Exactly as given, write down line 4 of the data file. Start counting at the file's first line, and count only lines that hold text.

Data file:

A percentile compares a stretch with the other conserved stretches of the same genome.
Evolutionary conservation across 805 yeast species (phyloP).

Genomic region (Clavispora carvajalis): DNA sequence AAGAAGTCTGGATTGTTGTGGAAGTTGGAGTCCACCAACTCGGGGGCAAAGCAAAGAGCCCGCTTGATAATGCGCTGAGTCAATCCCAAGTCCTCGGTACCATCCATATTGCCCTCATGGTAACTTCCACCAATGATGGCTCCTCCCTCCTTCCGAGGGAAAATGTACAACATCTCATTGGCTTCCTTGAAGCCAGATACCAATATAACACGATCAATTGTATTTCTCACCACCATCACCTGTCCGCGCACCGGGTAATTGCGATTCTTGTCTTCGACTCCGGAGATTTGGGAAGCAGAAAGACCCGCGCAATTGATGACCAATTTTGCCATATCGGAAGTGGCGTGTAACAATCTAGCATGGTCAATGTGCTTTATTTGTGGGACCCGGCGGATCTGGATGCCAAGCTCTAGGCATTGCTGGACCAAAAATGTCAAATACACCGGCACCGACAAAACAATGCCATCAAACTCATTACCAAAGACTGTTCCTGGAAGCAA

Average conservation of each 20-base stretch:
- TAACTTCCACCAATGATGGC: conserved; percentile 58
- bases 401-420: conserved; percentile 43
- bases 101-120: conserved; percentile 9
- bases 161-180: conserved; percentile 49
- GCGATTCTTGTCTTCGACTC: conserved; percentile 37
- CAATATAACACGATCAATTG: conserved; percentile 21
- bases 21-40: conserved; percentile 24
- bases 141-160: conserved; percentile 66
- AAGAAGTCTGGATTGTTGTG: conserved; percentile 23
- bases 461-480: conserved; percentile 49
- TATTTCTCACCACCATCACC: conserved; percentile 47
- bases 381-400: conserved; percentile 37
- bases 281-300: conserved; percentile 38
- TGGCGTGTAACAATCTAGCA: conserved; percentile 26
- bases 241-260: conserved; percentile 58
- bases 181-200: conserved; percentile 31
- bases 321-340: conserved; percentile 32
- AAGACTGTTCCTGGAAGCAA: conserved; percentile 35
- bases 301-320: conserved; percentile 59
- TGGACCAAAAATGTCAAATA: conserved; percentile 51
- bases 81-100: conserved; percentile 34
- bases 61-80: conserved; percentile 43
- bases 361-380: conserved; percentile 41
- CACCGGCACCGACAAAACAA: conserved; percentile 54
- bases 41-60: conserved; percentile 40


Average conservation of each 20-base stretch: